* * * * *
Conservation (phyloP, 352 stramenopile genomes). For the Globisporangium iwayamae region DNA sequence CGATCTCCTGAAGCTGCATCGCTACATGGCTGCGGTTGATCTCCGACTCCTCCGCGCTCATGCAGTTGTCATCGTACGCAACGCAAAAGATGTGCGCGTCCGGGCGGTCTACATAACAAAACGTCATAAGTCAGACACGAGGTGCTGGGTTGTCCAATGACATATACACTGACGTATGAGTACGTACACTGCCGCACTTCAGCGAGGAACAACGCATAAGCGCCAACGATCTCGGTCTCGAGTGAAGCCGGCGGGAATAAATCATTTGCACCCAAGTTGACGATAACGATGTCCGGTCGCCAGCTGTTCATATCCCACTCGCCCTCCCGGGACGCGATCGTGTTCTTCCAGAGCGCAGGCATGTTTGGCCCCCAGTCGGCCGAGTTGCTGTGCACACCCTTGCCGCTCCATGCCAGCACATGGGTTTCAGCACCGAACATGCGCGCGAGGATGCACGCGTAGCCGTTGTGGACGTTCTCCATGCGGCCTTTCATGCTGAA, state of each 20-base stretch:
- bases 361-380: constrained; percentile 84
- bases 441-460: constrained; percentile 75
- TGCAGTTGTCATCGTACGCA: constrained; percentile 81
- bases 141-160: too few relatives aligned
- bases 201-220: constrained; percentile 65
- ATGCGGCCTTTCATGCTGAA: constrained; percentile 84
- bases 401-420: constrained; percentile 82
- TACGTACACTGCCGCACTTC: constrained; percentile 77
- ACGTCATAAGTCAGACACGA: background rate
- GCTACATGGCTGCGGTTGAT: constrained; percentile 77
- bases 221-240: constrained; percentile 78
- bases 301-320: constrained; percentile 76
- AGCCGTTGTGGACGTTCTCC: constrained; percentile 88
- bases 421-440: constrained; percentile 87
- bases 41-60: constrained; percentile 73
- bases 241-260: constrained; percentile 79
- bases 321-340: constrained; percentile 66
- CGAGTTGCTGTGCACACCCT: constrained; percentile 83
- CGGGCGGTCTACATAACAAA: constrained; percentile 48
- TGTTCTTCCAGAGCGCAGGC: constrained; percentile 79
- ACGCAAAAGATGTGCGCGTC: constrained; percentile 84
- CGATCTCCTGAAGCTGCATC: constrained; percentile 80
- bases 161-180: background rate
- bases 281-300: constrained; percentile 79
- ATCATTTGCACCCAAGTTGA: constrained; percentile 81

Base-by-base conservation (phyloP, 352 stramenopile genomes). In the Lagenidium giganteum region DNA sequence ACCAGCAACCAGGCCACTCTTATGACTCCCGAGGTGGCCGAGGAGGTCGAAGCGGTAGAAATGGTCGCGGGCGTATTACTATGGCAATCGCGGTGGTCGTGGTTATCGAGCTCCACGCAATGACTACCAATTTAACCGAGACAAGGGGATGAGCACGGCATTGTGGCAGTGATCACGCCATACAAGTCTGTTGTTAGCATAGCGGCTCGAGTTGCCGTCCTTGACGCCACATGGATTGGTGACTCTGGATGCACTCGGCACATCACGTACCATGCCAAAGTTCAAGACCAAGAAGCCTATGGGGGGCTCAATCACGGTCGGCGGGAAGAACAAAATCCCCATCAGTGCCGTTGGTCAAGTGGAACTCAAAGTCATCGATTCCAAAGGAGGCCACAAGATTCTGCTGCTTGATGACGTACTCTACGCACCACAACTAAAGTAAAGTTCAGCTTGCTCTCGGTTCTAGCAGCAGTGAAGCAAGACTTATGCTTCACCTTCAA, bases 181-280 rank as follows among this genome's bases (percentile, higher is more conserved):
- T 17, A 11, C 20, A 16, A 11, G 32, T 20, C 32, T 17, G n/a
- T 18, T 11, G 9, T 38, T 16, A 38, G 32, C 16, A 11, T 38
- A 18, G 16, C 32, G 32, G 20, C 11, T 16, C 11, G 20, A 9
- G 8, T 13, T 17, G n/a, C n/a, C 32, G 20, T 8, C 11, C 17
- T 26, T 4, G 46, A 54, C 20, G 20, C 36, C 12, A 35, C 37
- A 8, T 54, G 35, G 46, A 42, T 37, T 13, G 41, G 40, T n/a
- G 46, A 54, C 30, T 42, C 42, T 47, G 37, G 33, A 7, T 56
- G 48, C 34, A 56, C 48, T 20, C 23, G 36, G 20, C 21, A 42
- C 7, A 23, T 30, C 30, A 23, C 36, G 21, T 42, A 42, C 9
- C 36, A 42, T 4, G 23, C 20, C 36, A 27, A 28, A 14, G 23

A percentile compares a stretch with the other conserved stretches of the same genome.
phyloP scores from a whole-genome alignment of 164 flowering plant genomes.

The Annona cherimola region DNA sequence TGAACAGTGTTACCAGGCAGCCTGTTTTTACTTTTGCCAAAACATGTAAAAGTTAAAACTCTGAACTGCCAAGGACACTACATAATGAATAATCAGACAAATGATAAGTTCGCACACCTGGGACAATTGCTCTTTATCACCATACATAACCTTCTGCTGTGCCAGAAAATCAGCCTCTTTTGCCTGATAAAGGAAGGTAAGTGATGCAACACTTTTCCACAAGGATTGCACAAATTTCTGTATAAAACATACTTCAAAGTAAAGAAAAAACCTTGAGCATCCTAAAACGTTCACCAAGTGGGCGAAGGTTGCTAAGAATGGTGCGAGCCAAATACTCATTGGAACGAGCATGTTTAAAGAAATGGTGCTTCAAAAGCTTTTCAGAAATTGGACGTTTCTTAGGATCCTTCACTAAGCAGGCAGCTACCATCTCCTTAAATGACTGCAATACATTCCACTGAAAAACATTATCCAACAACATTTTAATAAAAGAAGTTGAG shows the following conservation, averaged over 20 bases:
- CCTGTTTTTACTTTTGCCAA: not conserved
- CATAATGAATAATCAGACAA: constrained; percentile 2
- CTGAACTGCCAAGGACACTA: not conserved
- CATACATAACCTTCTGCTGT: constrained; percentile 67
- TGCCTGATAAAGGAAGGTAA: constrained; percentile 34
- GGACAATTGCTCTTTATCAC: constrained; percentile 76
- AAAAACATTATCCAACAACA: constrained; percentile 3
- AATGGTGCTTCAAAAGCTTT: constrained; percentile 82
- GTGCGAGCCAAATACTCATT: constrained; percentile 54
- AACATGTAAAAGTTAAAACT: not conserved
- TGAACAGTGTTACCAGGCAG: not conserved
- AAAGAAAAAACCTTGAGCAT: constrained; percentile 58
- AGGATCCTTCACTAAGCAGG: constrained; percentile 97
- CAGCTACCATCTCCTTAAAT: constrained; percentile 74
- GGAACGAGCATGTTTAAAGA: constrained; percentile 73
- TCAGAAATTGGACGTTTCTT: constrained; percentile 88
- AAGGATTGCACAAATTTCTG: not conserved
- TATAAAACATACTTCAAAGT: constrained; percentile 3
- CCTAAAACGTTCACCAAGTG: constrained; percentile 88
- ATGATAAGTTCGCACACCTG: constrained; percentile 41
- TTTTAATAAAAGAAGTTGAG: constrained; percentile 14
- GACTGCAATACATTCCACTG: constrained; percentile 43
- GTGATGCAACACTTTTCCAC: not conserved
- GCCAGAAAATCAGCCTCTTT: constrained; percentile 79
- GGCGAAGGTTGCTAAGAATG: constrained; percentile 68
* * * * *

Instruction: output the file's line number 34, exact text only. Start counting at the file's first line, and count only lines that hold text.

- G 46, A 54, C 30, T 42, C 42, T 47, G 37, G 33, A 7, T 56